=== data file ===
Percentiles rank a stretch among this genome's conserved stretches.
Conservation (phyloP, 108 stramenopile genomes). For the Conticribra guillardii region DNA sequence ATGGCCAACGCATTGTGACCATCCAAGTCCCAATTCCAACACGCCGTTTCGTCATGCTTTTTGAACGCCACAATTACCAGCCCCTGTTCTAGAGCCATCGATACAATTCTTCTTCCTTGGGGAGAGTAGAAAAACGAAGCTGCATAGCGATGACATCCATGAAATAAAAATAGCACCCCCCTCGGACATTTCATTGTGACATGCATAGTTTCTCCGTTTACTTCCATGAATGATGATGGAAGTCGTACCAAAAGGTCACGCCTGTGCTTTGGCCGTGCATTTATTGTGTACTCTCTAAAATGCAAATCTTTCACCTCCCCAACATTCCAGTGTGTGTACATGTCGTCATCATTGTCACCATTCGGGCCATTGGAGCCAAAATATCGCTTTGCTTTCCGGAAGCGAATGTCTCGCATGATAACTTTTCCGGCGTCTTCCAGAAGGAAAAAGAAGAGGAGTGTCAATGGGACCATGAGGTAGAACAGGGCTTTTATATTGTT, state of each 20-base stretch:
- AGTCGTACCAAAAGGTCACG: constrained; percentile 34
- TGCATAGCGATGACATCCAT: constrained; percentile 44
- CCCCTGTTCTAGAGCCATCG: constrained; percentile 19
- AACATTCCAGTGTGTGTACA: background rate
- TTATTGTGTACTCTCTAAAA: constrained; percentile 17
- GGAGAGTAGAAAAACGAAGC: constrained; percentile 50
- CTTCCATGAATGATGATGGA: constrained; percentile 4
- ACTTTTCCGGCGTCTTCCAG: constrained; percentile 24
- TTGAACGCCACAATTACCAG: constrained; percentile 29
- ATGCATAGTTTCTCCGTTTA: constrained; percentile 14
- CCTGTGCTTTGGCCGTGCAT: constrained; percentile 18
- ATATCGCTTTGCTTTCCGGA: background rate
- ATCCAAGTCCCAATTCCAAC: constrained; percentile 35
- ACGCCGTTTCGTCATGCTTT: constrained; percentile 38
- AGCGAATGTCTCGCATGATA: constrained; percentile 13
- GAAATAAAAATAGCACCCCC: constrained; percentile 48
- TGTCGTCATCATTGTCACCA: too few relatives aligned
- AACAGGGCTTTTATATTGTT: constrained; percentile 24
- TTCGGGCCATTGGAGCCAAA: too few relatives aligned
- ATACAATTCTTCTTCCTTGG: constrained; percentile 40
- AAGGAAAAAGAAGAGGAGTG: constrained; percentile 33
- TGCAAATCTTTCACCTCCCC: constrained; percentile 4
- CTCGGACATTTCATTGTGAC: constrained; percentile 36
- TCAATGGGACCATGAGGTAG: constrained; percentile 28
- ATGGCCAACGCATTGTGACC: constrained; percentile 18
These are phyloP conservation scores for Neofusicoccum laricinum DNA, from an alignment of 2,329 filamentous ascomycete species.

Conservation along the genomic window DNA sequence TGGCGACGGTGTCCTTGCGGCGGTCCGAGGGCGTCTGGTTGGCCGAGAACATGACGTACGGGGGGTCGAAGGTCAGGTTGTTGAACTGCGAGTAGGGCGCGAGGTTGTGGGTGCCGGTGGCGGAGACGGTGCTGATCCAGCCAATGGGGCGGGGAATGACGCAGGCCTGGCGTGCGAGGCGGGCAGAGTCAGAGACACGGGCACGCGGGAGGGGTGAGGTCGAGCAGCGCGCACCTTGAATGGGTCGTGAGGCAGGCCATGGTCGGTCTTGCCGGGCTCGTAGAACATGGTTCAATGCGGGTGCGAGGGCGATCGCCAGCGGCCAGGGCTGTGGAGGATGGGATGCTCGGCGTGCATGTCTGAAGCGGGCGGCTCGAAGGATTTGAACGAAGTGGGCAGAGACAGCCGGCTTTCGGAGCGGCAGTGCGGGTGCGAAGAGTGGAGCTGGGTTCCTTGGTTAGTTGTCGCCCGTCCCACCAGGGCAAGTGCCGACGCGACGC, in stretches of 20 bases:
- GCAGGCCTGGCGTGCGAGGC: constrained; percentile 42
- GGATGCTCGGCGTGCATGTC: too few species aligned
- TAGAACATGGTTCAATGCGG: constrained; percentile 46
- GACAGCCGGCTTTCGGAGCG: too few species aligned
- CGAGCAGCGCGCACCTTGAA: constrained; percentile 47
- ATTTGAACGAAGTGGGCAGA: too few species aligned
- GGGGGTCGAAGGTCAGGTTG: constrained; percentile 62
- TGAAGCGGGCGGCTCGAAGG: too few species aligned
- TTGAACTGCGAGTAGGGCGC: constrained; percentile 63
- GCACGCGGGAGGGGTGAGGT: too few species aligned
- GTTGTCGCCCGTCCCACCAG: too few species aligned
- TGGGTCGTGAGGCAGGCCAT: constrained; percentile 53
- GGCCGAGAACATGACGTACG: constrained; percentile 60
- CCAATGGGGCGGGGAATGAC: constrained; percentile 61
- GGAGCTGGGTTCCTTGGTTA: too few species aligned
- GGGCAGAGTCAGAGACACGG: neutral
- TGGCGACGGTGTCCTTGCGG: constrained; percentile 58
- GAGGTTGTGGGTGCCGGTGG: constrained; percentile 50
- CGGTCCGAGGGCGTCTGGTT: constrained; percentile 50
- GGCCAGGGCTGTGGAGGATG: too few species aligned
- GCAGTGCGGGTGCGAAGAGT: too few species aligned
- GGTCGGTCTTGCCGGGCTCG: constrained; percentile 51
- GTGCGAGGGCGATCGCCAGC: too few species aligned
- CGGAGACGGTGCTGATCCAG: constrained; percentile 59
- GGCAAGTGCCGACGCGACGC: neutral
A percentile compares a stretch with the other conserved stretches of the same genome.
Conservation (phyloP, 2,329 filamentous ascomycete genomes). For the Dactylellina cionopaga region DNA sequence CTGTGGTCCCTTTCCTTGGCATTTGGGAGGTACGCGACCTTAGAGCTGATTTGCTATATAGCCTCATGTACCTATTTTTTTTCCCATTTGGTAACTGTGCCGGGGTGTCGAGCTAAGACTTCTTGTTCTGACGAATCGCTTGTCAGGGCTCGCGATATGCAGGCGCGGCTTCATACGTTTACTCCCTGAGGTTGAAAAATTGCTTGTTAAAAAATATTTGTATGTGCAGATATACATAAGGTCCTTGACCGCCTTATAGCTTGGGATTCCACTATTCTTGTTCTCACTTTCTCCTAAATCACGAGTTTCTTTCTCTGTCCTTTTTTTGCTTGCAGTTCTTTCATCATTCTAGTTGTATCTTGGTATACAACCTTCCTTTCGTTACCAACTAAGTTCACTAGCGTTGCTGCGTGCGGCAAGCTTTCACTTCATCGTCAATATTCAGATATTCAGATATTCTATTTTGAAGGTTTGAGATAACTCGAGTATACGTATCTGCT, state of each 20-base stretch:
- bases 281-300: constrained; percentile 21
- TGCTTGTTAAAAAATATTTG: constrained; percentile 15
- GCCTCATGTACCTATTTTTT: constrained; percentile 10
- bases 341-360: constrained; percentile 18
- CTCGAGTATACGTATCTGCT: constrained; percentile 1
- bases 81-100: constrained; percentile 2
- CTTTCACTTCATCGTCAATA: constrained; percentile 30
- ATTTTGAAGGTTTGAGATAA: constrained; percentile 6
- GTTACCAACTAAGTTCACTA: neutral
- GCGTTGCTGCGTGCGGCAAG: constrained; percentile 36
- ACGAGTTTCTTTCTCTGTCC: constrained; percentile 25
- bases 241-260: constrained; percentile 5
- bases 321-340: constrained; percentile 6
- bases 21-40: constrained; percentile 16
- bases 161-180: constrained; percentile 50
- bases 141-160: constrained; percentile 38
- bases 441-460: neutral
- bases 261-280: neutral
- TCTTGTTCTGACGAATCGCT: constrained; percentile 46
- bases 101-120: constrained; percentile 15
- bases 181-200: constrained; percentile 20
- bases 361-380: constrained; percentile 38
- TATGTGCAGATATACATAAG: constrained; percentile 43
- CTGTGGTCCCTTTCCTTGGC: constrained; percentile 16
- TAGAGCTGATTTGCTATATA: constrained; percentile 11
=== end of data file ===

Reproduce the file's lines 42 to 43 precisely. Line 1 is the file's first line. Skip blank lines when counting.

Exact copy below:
- GGCCGAGAACATGACGTACG: constrained; percentile 60
- CCAATGGGGCGGGGAATGAC: constrained; percentile 61